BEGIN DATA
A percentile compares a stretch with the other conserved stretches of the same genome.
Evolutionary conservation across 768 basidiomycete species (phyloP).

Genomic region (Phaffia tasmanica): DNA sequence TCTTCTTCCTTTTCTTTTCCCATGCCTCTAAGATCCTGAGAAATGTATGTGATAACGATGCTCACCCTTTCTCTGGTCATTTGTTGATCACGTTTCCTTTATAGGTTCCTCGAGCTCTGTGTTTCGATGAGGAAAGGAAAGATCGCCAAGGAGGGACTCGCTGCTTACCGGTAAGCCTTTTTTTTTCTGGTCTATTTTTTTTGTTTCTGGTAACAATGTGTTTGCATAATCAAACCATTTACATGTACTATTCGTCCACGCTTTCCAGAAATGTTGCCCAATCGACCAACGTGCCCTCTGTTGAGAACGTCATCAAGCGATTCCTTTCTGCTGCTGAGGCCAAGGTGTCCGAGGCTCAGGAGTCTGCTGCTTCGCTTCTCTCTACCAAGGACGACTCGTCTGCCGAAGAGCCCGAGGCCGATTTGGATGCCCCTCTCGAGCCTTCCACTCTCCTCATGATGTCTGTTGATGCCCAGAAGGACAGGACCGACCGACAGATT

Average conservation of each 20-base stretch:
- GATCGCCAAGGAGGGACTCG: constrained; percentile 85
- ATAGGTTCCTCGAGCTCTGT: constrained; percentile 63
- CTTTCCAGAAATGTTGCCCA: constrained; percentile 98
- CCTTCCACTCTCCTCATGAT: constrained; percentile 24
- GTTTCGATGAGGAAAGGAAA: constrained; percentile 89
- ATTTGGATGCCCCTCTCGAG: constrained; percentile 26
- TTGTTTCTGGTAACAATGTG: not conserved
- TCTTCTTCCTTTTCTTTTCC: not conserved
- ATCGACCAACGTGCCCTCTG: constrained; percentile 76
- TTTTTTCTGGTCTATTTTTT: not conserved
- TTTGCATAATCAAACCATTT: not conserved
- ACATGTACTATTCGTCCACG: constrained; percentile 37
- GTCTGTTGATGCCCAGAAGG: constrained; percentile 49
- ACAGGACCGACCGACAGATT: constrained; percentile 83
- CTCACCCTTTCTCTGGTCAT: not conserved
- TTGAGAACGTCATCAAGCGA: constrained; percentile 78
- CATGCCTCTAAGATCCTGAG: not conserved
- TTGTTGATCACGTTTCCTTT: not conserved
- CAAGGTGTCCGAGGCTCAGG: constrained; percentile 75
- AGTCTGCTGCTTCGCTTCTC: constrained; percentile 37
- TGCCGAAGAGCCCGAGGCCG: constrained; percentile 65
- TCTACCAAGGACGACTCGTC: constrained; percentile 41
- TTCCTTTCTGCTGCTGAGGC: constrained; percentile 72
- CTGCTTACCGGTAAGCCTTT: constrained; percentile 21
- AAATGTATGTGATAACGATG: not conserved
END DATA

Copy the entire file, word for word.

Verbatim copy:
A percentile compares a stretch with the other conserved stretches of the same genome.
Evolutionary conservation across 768 basidiomycete species (phyloP).

Genomic region (Phaffia tasmanica): DNA sequence TCTTCTTCCTTTTCTTTTCCCATGCCTCTAAGATCCTGAGAAATGTATGTGATAACGATGCTCACCCTTTCTCTGGTCATTTGTTGATCACGTTTCCTTTATAGGTTCCTCGAGCTCTGTGTTTCGATGAGGAAAGGAAAGATCGCCAAGGAGGGACTCGCTGCTTACCGGTAAGCCTTTTTTTTTCTGGTCTATTTTTTTTGTTTCTGGTAACAATGTGTTTGCATAATCAAACCATTTACATGTACTATTCGTCCACGCTTTCCAGAAATGTTGCCCAATCGACCAACGTGCCCTCTGTTGAGAACGTCATCAAGCGATTCCTTTCTGCTGCTGAGGCCAAGGTGTCCGAGGCTCAGGAGTCTGCTGCTTCGCTTCTCTCTACCAAGGACGACTCGTCTGCCGAAGAGCCCGAGGCCGATTTGGATGCCCCTCTCGAGCCTTCCACTCTCCTCATGATGTCTGTTGATGCCCAGAAGGACAGGACCGACCGACAGATT

Average conservation of each 20-base stretch:
- GATCGCCAAGGAGGGACTCG: constrained; percentile 85
- ATAGGTTCCTCGAGCTCTGT: constrained; percentile 63
- CTTTCCAGAAATGTTGCCCA: constrained; percentile 98
- CCTTCCACTCTCCTCATGAT: constrained; percentile 24
- GTTTCGATGAGGAAAGGAAA: constrained; percentile 89
- ATTTGGATGCCCCTCTCGAG: constrained; percentile 26
- TTGTTTCTGGTAACAATGTG: not conserved
- TCTTCTTCCTTTTCTTTTCC: not conserved
- ATCGACCAACGTGCCCTCTG: constrained; percentile 76
- TTTTTTCTGGTCTATTTTTT: not conserved
- TTTGCATAATCAAACCATTT: not conserved
- ACATGTACTATTCGTCCACG: constrained; percentile 37
- GTCTGTTGATGCCCAGAAGG: constrained; percentile 49
- ACAGGACCGACCGACAGATT: constrained; percentile 83
- CTCACCCTTTCTCTGGTCAT: not conserved
- TTGAGAACGTCATCAAGCGA: constrained; percentile 78
- CATGCCTCTAAGATCCTGAG: not conserved
- TTGTTGATCACGTTTCCTTT: not conserved
- CAAGGTGTCCGAGGCTCAGG: constrained; percentile 75
- AGTCTGCTGCTTCGCTTCTC: constrained; percentile 37
- TGCCGAAGAGCCCGAGGCCG: constrained; percentile 65
- TCTACCAAGGACGACTCGTC: constrained; percentile 41
- TTCCTTTCTGCTGCTGAGGC: constrained; percentile 72
- CTGCTTACCGGTAAGCCTTT: constrained; percentile 21
- AAATGTATGTGATAACGATG: not conserved